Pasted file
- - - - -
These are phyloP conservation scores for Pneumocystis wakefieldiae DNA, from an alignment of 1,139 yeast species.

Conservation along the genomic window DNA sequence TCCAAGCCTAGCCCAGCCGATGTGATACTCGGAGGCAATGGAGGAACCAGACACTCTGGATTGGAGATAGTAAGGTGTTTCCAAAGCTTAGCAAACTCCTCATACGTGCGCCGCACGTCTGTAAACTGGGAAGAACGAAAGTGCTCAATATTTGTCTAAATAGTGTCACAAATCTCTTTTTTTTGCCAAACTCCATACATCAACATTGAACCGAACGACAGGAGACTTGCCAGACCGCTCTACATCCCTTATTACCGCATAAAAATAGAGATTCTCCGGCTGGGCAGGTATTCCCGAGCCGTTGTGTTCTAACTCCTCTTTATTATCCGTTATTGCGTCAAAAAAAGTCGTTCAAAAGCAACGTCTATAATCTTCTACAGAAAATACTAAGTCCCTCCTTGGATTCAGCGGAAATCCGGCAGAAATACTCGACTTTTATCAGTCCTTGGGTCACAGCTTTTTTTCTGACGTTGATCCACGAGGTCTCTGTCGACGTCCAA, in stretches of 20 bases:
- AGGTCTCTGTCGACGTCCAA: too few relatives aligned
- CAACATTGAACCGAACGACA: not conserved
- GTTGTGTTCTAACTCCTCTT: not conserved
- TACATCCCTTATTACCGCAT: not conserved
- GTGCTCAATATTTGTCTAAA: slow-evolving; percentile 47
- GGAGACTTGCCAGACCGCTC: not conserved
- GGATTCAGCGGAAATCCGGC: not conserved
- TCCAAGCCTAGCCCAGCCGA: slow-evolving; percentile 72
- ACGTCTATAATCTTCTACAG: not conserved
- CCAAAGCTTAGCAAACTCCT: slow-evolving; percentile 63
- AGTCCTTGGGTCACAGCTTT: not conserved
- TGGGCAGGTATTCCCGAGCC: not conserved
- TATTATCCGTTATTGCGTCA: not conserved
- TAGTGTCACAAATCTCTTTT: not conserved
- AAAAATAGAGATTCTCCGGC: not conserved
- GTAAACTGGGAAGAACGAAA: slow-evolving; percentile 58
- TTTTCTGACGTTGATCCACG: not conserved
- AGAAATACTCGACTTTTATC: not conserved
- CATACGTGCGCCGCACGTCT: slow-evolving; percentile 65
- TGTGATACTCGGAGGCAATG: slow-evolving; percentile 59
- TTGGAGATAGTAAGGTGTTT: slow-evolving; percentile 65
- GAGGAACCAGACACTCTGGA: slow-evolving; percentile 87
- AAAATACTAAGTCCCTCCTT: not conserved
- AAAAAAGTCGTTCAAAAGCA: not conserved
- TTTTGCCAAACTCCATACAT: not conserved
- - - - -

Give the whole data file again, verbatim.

These are phyloP conservation scores for Pneumocystis wakefieldiae DNA, from an alignment of 1,139 yeast species.

Conservation along the genomic window DNA sequence TCCAAGCCTAGCCCAGCCGATGTGATACTCGGAGGCAATGGAGGAACCAGACACTCTGGATTGGAGATAGTAAGGTGTTTCCAAAGCTTAGCAAACTCCTCATACGTGCGCCGCACGTCTGTAAACTGGGAAGAACGAAAGTGCTCAATATTTGTCTAAATAGTGTCACAAATCTCTTTTTTTTGCCAAACTCCATACATCAACATTGAACCGAACGACAGGAGACTTGCCAGACCGCTCTACATCCCTTATTACCGCATAAAAATAGAGATTCTCCGGCTGGGCAGGTATTCCCGAGCCGTTGTGTTCTAACTCCTCTTTATTATCCGTTATTGCGTCAAAAAAAGTCGTTCAAAAGCAACGTCTATAATCTTCTACAGAAAATACTAAGTCCCTCCTTGGATTCAGCGGAAATCCGGCAGAAATACTCGACTTTTATCAGTCCTTGGGTCACAGCTTTTTTTCTGACGTTGATCCACGAGGTCTCTGTCGACGTCCAA, in stretches of 20 bases:
- AGGTCTCTGTCGACGTCCAA: too few relatives aligned
- CAACATTGAACCGAACGACA: not conserved
- GTTGTGTTCTAACTCCTCTT: not conserved
- TACATCCCTTATTACCGCAT: not conserved
- GTGCTCAATATTTGTCTAAA: slow-evolving; percentile 47
- GGAGACTTGCCAGACCGCTC: not conserved
- GGATTCAGCGGAAATCCGGC: not conserved
- TCCAAGCCTAGCCCAGCCGA: slow-evolving; percentile 72
- ACGTCTATAATCTTCTACAG: not conserved
- CCAAAGCTTAGCAAACTCCT: slow-evolving; percentile 63
- AGTCCTTGGGTCACAGCTTT: not conserved
- TGGGCAGGTATTCCCGAGCC: not conserved
- TATTATCCGTTATTGCGTCA: not conserved
- TAGTGTCACAAATCTCTTTT: not conserved
- AAAAATAGAGATTCTCCGGC: not conserved
- GTAAACTGGGAAGAACGAAA: slow-evolving; percentile 58
- TTTTCTGACGTTGATCCACG: not conserved
- AGAAATACTCGACTTTTATC: not conserved
- CATACGTGCGCCGCACGTCT: slow-evolving; percentile 65
- TGTGATACTCGGAGGCAATG: slow-evolving; percentile 59
- TTGGAGATAGTAAGGTGTTT: slow-evolving; percentile 65
- GAGGAACCAGACACTCTGGA: slow-evolving; percentile 87
- AAAATACTAAGTCCCTCCTT: not conserved
- AAAAAAGTCGTTCAAAAGCA: not conserved
- TTTTGCCAAACTCCATACAT: not conserved